By Mikael Fevang.
[See Part I of this article here]
So, even safeguarding consensus among the nodes is no guarantee of integrity on a blockchain. There are, however, several other, and more severe, issues with blockchain technology.
Firstly, you have the fundamental inability of blockchain to scale and accommodate large userbases. People tend to forget that the technology was developed to atomise value transactions and remove the necessity of trust in third parties when making them – not to increase the efficiency or relative ease of engaging in such transactions. As explained in Part I, most blockchains rely on proof of work – sheer computational power – as a safeguard against malicious actors. While it might be effective in an economical sense by making abuse prohibitively expensive, the electricity spent in ensuring this is also staggeringly high. Some estimates, for Bitcoin alone, go as high as 0.27% of the world’s electricity consumption – similar to the usage of Colombia. With that number in mind, consider that Bitcoin and Ethereum are capable of handling, respectively, 7-8 and up to 30 transactions per second (“TPS”). This is in comparison to Visa, which operates with a centralised ledger and can handle more than 24,000 TPS.
Some will argue that a “proof of stake” protocol can increase the TPS by several orders of magnitude. That might be true, but proof of stake has an unpalatable feature in that new blocks are created by the wealthiest nodes on the network. It presumes that those with the highest stakes will act with integrity and protect the interest of the community. Not only does this – somewhat contradictorily – reintroduce the necessity of trust to the system, but it is also unattractive for the same reasons we do not want billionaires to be our judges and legislators.
Overall, removing the third parties from the equation by making a ledger public and distributed unavoidably incurs huge transaction costs and bottlenecks compared to the traditional system where the ledger is held by a central party only. The raison d’être of distributed ledgers is the libertarian ethos of complete freedom of contract and distrust in authority and third parties. It is not, and will never be, efficiency or ease of use. Any belief in the mass-adoption of any blockchain coin or token as a currency is therefore completely unfounded.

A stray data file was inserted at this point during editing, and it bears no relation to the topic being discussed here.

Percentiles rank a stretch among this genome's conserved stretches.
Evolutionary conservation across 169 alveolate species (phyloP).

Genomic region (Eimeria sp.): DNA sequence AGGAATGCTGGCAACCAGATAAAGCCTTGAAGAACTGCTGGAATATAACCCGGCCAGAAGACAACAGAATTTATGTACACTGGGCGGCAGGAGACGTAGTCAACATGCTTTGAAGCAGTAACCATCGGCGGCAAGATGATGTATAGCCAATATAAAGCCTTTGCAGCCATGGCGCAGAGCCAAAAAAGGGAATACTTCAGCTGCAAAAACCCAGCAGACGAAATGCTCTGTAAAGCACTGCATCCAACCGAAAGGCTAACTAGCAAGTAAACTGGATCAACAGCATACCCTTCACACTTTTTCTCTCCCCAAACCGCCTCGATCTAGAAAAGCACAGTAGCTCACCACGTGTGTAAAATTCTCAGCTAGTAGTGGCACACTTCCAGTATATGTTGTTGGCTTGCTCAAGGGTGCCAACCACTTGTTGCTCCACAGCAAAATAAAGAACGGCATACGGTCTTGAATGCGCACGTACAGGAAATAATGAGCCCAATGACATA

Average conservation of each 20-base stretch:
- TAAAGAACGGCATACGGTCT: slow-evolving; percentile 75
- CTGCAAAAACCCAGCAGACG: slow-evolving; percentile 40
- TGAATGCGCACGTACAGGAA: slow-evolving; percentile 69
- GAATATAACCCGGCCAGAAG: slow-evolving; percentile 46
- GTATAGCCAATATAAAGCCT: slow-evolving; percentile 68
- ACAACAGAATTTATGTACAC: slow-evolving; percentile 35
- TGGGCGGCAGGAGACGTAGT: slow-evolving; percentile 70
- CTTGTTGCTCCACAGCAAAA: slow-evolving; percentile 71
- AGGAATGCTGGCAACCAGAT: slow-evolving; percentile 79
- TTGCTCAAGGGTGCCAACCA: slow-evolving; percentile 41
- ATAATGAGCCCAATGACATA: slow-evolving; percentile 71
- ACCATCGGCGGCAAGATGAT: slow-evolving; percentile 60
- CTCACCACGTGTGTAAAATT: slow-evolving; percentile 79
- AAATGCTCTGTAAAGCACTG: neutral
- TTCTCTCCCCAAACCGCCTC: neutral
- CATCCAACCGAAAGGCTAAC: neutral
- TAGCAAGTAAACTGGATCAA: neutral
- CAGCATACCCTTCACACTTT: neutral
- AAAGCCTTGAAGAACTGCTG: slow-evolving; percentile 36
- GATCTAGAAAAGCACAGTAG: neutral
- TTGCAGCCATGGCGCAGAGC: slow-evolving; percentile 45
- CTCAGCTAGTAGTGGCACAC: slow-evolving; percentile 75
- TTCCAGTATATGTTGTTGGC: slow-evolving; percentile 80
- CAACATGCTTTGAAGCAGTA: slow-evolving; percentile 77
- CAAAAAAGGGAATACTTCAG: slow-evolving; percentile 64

If the technology is fundamentally unusable as a currency, what about its prospects as a medium of asset transactions and storage? Some have touted ideas such as putting land registries or “smart” contracts on distributed ledgers. Again, the perceived issue is the necessity of trust in third- and counter-parties.
Putting assets or contracts on distributed ledgers is problematic in relation to law as a distributed ledger is (in theory) permanent and irreversible. In other words, contrary to centralised ledgers, a valid transaction registered on a distributed one is (in theory) impossible to remove or censor. Enforcing transactions without considering their substantive validity risks legalising predatory behaviour and creating counter-productive outcomes.
Agreements entered into in seemingly voluntary circumstances, which later turn out to be forced onto one party by physical threats or exploitation of mental incapacity, will be deemed fully valid under this system. Furthermore, any transaction mistakenly entered into by the parties is similarly treated. A mistyped contract due to a fat finger becomes final on the parties – even when both parties contest it. Consider the serious implications this can have for legal titles and registrations. Contrary to the principle of freedom of contract, the parties are now bound by something neither of them agreed to. One could, of course, attempt to convey and convince a majority of the network that the specific entry should be removed – but that would likely be a fruitless undertaking if the network is large. The clarity of a contractual relationship is rarely binary, and as such avenues for ex post interpretation and provision of remedies are necessary.